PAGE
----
I prefer to start as soon as the rushes start coming in, it's more exciting, like wahaan shooting chal rahi hai and yahan pe editing. I find that exciting. Earlier it would get shot, and then go to the lab, then get washed and then printed, and then the telecine will happen, and then the tapes will get ingested on AVID – it was a long process. Now there's no lab process anymore. Everything is getting recorded on the hard drive and you can dump the footage in the evening. It's immediate.

Does music help in editing?

I like to cut with music. I feel it gives a certain attitude to a scene. When people are watching it with music there is a different kind of reaction. As Indians, we are so used to background music that when you watch a film that is silent you feel like nothing is happening. You watch the same cut with music you react differently.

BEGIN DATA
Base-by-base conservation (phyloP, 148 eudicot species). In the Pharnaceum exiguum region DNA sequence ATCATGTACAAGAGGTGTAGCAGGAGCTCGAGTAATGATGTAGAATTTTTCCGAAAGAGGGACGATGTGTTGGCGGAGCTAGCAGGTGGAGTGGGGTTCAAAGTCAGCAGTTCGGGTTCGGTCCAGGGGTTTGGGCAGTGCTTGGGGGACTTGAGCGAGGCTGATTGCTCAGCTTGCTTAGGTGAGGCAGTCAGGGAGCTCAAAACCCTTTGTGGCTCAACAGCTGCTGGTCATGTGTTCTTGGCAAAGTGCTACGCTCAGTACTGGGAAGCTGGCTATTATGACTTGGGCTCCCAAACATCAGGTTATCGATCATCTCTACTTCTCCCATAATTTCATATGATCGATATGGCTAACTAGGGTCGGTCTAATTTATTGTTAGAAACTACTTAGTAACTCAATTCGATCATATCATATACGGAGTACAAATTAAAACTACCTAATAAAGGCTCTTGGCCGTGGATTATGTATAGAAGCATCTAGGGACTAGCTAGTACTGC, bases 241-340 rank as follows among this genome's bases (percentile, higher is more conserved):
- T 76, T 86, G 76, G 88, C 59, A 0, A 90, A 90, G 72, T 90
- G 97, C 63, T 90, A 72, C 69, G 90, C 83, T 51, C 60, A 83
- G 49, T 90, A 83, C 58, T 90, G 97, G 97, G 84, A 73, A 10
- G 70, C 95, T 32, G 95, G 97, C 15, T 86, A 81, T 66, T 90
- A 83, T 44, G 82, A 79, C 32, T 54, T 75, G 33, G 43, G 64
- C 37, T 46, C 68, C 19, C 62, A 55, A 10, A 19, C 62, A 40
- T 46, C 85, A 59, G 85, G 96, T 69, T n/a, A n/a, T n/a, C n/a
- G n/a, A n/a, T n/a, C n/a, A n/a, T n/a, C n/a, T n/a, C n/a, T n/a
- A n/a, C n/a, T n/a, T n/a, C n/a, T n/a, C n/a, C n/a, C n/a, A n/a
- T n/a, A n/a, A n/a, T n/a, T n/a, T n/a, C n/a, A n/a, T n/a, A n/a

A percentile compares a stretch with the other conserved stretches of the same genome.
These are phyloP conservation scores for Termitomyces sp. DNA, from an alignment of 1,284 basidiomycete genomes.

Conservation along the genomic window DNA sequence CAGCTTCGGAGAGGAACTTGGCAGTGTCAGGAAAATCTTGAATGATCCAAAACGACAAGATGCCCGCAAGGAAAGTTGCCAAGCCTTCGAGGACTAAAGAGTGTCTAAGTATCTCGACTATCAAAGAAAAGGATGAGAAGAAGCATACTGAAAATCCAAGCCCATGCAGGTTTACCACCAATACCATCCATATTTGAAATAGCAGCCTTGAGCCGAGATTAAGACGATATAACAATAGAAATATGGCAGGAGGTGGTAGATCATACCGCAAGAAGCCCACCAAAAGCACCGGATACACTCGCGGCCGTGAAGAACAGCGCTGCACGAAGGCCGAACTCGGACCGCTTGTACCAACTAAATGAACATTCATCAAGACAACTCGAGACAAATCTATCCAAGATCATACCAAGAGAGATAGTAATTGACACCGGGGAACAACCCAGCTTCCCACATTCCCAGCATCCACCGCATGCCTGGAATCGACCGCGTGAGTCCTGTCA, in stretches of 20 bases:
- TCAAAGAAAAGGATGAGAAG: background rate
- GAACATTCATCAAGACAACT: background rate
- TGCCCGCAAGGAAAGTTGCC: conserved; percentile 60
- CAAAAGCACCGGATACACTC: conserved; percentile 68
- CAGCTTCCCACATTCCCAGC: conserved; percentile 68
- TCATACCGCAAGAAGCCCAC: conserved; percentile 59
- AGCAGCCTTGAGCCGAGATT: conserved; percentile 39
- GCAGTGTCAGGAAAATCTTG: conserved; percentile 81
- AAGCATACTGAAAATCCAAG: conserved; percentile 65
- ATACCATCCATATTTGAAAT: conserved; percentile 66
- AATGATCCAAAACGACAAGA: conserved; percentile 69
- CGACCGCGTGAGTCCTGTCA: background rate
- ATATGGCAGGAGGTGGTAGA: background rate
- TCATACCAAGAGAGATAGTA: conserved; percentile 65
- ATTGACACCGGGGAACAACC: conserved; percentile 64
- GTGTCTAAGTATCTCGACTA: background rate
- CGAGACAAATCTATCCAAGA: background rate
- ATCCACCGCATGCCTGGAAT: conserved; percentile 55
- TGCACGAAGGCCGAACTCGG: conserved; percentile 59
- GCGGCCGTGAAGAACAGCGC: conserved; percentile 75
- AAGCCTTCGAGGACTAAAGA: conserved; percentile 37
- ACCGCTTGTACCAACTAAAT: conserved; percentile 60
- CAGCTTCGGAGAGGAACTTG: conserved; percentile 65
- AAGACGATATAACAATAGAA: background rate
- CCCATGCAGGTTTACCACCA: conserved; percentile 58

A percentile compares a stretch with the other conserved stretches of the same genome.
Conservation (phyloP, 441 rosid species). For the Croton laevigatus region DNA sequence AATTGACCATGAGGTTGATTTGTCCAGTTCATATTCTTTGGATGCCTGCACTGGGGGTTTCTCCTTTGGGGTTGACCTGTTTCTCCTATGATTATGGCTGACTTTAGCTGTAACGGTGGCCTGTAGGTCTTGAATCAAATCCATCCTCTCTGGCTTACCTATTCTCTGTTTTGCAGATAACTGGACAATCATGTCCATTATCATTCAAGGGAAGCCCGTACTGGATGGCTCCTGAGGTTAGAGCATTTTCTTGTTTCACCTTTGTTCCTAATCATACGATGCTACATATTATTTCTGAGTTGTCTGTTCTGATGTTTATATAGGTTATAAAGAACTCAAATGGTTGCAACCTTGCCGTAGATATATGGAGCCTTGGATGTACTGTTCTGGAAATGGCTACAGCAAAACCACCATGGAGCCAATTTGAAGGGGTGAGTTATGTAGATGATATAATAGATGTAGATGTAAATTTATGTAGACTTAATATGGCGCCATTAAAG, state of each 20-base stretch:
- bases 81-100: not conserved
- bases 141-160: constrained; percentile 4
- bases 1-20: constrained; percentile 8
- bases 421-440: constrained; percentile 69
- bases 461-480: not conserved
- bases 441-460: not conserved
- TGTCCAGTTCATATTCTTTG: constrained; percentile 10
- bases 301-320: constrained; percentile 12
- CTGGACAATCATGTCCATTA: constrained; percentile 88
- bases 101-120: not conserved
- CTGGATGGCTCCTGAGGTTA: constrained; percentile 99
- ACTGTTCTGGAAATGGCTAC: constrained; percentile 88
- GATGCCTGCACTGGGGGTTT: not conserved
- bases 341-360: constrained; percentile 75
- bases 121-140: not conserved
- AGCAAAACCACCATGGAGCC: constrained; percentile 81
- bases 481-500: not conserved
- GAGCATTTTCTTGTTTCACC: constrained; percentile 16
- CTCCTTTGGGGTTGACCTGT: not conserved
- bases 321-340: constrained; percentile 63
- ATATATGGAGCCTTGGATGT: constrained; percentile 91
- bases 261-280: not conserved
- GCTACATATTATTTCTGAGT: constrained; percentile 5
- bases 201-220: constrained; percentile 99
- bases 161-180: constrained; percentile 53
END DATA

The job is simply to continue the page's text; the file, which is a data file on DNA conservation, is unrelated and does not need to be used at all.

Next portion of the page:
But there is a downside to it. When you listen to it so many times sometimes you start getting attached to it. When you give it to the person scoring the film, he or she might prefer to work with a clean slate.

So you're saying you put your own music, which is eventually not used in the film, for your own edit flow?

For my own enjoyment, I would say, not really flow – it should flow anyway. Like in Band Baaja Baaraat I had used a lot of tracks of Mani Ratnam's Tamil films and that gave a certain attitude to the rough cut. It's very different in the final film. There is this track called "Funk Da Virada" from City of God which I had used in most of the wedding montages. It was finally replaced by the title track of the film, which is completely different.